In landlocked South Dakota, hundreds of miles and 1,600 feet of elevation from the nearest ocean, South Dakota State University professor Francis Ting studies the structure of breaking waves like those that pound the world’s coastlines.
It’s not as odd as it sounds, given the fact that Ting worked previously as a postdoctoral research fellow at the University of Delaware Center for Applied Coastal Research.
“You see this wave breaking at the beach, and you just fall in love with it,” Ting said.
South Dakota offers few opportunities to study breaking waves at the beach, so Ting makes his own in the lab. He uses a 92-foot flume in the SDSU College of Engineering Fluid Mechanics Laboratory. The flume is a Plexiglas tank equipped with a computer-controlled wave maker. A measurement system consisting of a laser and two cameras captures the fluid motion produced by the waves as they break on a sloping bottom.
“A plane slope is the first step toward mimicking a beach in nature, although in this case it doesn’t have sediment,” Ting said. “That makes it easier to study the motion of the fluid without worrying about the sediment-transport aspects of it.”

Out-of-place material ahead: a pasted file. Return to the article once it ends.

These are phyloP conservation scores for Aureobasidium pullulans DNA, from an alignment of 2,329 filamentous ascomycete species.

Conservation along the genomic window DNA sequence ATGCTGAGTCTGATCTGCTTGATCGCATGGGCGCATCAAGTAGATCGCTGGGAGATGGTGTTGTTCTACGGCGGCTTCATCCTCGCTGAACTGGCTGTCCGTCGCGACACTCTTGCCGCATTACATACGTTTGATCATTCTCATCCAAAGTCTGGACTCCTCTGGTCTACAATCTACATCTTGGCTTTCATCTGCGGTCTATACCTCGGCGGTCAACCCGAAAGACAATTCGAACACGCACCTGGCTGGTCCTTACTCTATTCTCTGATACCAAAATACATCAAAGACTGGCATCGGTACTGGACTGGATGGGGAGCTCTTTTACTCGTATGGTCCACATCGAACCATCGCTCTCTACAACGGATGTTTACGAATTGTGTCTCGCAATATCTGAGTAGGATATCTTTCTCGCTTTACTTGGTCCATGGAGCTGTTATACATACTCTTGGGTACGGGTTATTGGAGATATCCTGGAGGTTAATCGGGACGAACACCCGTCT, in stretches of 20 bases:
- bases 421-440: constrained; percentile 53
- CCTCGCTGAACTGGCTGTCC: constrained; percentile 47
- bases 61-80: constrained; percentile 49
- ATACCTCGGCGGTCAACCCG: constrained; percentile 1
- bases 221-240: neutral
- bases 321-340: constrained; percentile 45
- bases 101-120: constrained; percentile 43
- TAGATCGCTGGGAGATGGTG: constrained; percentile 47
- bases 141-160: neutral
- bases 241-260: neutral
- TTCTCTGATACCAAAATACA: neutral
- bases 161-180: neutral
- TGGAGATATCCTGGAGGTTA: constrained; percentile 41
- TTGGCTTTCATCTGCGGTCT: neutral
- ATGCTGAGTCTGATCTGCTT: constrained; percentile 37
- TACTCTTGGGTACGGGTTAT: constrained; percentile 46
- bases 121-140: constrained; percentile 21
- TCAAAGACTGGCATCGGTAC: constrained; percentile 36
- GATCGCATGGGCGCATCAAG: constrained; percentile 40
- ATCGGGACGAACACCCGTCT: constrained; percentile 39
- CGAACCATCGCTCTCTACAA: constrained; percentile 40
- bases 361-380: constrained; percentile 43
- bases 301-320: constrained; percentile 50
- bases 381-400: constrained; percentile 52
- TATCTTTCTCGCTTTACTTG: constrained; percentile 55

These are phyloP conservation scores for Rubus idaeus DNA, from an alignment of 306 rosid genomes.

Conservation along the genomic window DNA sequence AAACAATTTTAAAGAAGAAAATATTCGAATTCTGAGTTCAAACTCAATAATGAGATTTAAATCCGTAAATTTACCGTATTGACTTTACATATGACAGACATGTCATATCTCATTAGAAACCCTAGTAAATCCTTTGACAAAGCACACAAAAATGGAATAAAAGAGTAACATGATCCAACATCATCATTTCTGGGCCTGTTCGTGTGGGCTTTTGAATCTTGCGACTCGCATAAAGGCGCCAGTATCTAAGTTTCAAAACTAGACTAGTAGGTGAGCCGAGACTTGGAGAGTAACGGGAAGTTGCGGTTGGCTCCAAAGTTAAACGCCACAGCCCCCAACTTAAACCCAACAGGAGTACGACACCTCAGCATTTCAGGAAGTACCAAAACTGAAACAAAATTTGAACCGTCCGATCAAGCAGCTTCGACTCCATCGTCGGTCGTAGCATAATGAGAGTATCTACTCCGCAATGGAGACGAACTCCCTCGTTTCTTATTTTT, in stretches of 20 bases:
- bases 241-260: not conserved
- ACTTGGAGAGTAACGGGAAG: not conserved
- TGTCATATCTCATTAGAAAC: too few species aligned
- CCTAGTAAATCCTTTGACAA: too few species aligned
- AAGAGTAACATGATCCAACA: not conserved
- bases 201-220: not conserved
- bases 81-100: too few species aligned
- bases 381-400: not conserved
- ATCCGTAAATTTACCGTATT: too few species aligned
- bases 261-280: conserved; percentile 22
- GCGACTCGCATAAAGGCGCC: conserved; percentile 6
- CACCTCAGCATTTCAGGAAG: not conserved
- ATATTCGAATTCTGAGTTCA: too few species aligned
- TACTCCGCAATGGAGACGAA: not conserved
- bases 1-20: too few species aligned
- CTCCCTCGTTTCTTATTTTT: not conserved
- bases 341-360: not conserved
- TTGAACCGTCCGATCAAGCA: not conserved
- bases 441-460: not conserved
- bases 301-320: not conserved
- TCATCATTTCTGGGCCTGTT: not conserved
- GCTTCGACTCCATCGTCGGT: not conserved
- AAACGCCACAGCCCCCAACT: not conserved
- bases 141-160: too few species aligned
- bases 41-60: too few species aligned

Just as stormy conditions in the atmosphere sometimes produce the energetic local structures known as tornadoes, Ting said, breaking waves, too, have structure.
“The turbulence generated by the breaking waves has structure to it like a tornado in a storm,” Ting said. “The objective of the research is to identify the structures, what do they look like, how strong is the velocity, how big are these structures, and how long do they last — their temporal extent. Currently there’s very limited information on what is the flow structure produced as the wave breaks.”
With the help of a grant of $214,628 from the National Science Foundation, Ting, in SDSU’s Department of Civil and Environmental Engineering, has carried out extensive studies to try to answer those questions. The first step was to study a single wave.
“We found that the dominant structure consists of a downburst of turbulence. It’s quite logical. The wave impinges on the water surface as it breaks and then the jet of the breaking wave continues to move downward toward the bottom like someone pouring water into a pond.”
However, the downburst doesn’t just stay in the form of a jet of fluid but bends and rotates and creates vortices. Each downburst consisted of a core of downward flow accompanied by two spiraling flows, or vortices, that rotate in opposite directions to each other.
From measurements Ting and his students were able to identify the spacing of these structures and determine approximately how often they are generated.